Service Mesh with William Morgan

Containers make it easier for engineers to deploy software. Orchestration systems like Kubernetes make it easier to manage and scale the different containers that contain services. The popular container infrastructure powered by Kubernetes is often called “cloud native.”

On Software Engineering Daily, we have been exploring cloud native software to get a complete picture of the problems in the space, and the projects that are being worked on as solutions.

One area of interest: how should services communicate with each other? What should be standardized? How can you make it easy to identify problems and avoid cascading failures? One solution is the service mesh, a tool that allows services to communicate with each other more safely and effectively.

William Morgan was an engineer who helped scale Twitter in the early days when the company was dealing with lots of outages. He was on the show previously to discuss scaling Twitter, and in today’s episode we go into the company that he is running, Buoyant, where he works on building a service mesh called Linkerd.

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Show Notes

Scaling Twitter

What’s a Service Mesh and Why Do I Need One?

Buoyant is hiring: email



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  • Matt B

    This was a great episode, thank you both!

    I have to weigh in on the Google “cosmic ray” controversy. William’s take on that story cracked me up. But while I’ve heard some lame excuses in my life, I’ve never met a developer brazen enough to blame a bug on cosmic rays. Based on the Google story in a previous episode I agree the “cosmic ray” theory is bogus, but it’s the chip maker that’s blowing smoke.

    First, some software entomology:
    SOFT BUG: A one-time failure. Soft bugs are wonderful because you can just blame the user and move on.
    HARD BUG: A repeatable failure. Hard bugs are OK because you can always track them down.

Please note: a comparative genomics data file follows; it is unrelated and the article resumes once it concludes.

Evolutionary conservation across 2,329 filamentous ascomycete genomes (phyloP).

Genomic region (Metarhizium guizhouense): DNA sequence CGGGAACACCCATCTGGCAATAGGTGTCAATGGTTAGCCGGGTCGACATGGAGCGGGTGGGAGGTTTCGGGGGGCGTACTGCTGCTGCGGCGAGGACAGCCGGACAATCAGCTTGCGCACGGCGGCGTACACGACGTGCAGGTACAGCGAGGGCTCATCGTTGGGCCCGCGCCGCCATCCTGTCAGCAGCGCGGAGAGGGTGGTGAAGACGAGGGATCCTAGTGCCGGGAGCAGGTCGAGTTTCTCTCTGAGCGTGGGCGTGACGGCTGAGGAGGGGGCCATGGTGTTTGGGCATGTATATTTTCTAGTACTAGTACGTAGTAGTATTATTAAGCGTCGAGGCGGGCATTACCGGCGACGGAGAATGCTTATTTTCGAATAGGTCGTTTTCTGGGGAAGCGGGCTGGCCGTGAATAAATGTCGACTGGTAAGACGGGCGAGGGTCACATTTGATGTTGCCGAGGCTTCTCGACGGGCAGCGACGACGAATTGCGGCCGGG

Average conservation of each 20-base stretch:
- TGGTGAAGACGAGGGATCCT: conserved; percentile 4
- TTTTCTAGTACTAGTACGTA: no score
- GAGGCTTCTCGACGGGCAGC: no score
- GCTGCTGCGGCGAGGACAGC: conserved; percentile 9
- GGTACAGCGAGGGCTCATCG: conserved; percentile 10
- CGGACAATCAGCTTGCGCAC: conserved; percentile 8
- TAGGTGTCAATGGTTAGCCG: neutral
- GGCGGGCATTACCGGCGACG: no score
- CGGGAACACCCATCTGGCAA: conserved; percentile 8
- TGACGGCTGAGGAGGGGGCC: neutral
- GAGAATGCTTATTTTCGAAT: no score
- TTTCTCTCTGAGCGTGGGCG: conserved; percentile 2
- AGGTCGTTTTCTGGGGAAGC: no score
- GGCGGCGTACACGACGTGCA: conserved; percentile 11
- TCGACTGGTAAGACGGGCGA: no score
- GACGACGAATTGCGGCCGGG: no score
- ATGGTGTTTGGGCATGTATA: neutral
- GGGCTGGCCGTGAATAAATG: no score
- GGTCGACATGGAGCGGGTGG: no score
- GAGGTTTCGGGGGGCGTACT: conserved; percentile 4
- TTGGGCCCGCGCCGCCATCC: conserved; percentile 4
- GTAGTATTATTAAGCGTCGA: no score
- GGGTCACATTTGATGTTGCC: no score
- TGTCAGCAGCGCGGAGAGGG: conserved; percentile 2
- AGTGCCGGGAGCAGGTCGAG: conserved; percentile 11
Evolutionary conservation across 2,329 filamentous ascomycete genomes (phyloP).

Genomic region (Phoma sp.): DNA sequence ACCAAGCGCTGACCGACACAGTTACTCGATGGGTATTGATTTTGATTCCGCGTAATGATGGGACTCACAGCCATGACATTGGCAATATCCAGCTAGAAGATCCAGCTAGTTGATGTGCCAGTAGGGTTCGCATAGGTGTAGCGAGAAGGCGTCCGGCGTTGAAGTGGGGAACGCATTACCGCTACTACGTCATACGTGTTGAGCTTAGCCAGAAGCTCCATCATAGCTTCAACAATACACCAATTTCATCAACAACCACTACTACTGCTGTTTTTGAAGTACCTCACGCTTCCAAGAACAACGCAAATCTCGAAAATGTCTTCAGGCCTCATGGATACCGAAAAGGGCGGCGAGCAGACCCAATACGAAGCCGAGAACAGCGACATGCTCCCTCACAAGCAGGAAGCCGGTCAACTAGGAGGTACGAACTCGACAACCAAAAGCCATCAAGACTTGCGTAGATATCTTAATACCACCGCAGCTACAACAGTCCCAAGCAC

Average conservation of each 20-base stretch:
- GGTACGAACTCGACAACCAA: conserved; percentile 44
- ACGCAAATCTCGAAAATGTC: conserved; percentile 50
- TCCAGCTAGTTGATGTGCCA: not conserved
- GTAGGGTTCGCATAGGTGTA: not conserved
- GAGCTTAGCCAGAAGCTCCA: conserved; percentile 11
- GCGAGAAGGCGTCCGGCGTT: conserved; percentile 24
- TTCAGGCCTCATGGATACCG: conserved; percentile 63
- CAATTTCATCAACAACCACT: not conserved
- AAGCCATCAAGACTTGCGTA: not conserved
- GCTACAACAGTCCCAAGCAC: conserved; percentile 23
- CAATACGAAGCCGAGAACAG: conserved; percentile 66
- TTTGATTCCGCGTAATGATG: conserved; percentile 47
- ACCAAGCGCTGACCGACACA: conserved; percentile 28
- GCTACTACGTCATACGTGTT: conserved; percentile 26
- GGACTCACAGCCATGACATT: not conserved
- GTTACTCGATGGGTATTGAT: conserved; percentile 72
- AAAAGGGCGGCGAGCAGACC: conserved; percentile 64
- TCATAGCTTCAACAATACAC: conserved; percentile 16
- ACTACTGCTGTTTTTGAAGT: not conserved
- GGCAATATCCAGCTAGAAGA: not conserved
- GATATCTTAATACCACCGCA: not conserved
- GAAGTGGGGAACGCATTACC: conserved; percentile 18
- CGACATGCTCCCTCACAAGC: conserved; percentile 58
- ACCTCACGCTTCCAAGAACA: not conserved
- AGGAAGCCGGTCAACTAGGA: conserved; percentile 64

FLAKY BUG: An intermittent failure. Flaky bugs suck.

    Google had a service that would run most of the time but occasionally crashed. They tracked it down to a single-bit error in one particular CPU core. Every time the service was assigned to that core, it would crash. That is a flaky bug.

    Flaky bugs are repeatable so they are hard, not soft. Cosmic rays only cause soft bugs. The worst thing a cosmic ray can do is flip a bit in a register. The whole system could crash, but on reboot there will be no trace of the problem.

    Google had a defective chip. The manufacturer helped them diagnose it, but it sounds like they also concocted the “cosmic ray” story. Given that the majority of chips never work at all it’s hard to blame a manufacturer for shipping a bad one every now and then. But the cosmic ray story shifts the blame, it sounds cool, and if the customer buys it, why not?

  • Mike Wilcox

    Great job on the Mesh topic. I am not sure about the Amazon vs Google discussion, but my interest was tweeked for further investigation. Particularly, since parts of IBM are going the way of Kube and Istio/amalgm8. IMHO, successful Instrumentation of an application as it flows around the Mesh will drive adoption in the enterprise scale world. IMHO, we need to focus on ‘over instrumentation’ of the Mesh. Otherwise, as mentioned in the podcast capacity planning and debugging will be a challenge and the mesh will not be deemed ‘reliable’ for serious workloads. Another aspect is repeatability. Can we repeat the problem/scenario or are we lacking enough instrumentation and ‘stack knowledge’ to do so? Note, to be successful in many industries today, particularly Healthcare, you must be able to show and repeat the path to the outcome. Think about a health record being changed due to a change in the LPR (longitudinal patient record) which drives a new diagnosis which drives a new treatment. If your app runs around the mesh and gives a different answer each time the application is run, this is a problem. And worse of all, Healthcare will require the application to be run at a point in time in the past, eg: the clinician or auditor may say, run the treatment plan as it was run 5 days ago. Maybe there are tools being built on top of the mesh to capture all the information about the ‘stack’ and data at a specific time to meet this requirement?